Bede's Ecclesiastical History of England, ed. by A.M. Sellar, , at sacred-texts.com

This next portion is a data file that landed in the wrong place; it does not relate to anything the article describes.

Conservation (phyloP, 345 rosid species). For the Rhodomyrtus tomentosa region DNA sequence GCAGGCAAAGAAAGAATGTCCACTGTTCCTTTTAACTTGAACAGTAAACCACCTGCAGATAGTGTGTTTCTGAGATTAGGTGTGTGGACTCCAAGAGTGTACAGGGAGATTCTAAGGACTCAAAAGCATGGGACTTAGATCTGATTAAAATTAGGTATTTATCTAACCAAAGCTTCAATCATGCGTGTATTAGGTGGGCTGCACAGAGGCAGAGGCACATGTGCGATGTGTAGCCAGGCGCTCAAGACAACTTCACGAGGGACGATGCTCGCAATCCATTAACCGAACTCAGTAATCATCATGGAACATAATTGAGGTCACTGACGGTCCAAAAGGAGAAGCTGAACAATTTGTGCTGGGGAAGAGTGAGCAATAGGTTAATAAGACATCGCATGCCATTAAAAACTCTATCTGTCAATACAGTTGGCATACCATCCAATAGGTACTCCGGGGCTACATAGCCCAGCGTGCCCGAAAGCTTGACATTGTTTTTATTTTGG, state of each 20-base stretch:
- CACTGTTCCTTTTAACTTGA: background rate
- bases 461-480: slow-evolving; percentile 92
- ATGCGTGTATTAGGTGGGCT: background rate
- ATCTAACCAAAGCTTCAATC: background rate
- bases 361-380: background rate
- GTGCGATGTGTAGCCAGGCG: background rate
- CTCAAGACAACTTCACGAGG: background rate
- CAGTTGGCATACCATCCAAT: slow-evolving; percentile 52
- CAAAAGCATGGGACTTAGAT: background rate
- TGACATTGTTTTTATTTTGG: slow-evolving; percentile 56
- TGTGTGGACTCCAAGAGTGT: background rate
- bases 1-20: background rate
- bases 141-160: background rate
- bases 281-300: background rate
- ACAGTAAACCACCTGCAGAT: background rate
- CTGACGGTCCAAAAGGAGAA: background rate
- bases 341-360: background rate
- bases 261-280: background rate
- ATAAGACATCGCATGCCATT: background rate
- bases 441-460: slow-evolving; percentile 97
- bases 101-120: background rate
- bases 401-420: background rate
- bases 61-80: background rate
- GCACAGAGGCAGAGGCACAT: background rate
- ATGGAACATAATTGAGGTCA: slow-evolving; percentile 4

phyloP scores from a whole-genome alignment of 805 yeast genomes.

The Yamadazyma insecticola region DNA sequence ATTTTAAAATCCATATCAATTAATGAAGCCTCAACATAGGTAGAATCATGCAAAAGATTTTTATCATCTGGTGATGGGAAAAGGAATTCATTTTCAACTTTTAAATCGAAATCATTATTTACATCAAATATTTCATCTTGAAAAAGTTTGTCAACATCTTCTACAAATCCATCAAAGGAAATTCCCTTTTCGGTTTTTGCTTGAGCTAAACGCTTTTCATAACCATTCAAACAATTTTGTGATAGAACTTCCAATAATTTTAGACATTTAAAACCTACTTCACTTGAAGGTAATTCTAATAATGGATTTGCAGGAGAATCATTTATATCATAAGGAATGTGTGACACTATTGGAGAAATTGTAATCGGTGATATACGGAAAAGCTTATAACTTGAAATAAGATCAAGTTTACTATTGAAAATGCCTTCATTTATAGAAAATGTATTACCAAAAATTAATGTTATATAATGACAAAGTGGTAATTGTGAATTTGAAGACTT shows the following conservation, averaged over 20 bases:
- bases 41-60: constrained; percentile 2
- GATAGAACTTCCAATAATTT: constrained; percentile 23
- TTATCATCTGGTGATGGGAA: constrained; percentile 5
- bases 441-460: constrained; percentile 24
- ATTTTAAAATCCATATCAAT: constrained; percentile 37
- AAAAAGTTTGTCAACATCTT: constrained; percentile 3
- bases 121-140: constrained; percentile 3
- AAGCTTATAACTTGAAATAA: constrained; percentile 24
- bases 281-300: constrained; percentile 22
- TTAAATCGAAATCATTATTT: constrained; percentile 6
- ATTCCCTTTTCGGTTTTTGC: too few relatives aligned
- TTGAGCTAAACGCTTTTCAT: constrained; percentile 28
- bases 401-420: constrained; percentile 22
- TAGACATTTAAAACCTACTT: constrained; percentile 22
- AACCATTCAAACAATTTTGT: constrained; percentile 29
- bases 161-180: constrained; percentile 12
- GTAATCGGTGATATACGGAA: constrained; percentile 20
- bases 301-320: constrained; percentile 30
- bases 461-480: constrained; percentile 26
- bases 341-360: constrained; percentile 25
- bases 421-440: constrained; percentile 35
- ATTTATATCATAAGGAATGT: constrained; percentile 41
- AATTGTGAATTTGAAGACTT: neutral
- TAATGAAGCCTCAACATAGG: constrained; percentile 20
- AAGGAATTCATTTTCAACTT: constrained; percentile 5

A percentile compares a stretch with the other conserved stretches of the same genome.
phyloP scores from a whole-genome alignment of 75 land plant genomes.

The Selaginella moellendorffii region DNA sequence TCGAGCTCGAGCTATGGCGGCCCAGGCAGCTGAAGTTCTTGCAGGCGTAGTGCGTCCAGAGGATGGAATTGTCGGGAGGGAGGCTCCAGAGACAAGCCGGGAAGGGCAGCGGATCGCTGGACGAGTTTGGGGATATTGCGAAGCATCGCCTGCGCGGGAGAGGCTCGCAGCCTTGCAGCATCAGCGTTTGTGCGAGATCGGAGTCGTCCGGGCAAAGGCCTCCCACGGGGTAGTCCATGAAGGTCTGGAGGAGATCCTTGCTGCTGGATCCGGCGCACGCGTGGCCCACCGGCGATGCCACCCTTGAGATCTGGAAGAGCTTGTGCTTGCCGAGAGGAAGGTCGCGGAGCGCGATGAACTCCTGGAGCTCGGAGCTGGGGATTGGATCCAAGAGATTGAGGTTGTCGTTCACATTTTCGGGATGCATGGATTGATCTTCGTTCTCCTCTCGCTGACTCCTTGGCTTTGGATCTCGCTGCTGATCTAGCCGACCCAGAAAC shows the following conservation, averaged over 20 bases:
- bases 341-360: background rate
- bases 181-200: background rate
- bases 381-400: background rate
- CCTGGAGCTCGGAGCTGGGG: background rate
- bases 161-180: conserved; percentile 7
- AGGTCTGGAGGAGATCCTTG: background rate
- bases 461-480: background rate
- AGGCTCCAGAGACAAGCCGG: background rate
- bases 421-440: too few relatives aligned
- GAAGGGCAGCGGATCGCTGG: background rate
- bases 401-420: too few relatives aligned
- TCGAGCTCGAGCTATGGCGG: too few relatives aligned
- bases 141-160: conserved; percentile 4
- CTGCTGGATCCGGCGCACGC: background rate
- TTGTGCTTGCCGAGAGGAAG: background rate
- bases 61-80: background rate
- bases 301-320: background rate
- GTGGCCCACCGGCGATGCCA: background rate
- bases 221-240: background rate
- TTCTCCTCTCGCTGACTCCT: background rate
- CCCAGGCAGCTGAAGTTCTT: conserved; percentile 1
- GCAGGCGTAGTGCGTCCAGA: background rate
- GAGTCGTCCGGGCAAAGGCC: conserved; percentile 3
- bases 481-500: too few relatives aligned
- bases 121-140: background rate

In the year of our Lord 377, Gratian, the fortieth from Augustus, held the empire for six years after the death of Valens; though he had long before reigned with his uncle Valens, and his brother Valentinian. Finding the condition of the commonwealth much impaired, and almost gone to ruin, and impelled by the necessity of restoring it, he invested the Spaniard, Theodosius, with the purple at Sirmium, and made him emperor of Thrace and the Eastern provinces. At that time, Maximus, a man of energy and probity, and worthy of the title of Augustus, if he had not broken his oath of allegiance, was made emperor by the army somewhat against his will, passed over into Gaul, and there by treachery slew the Emperor Gratian, who in consternation at his sudden invasion, was attempting to escape into Italy. His brother, the Emperor Valentinian, expelled from Italy, fled into the East, where he was entertained by Theodosius with fatherly affection, and soon restored to the empire, for Maximus the tyrant, being shut up in Aquileia, was there taken by them and put to death.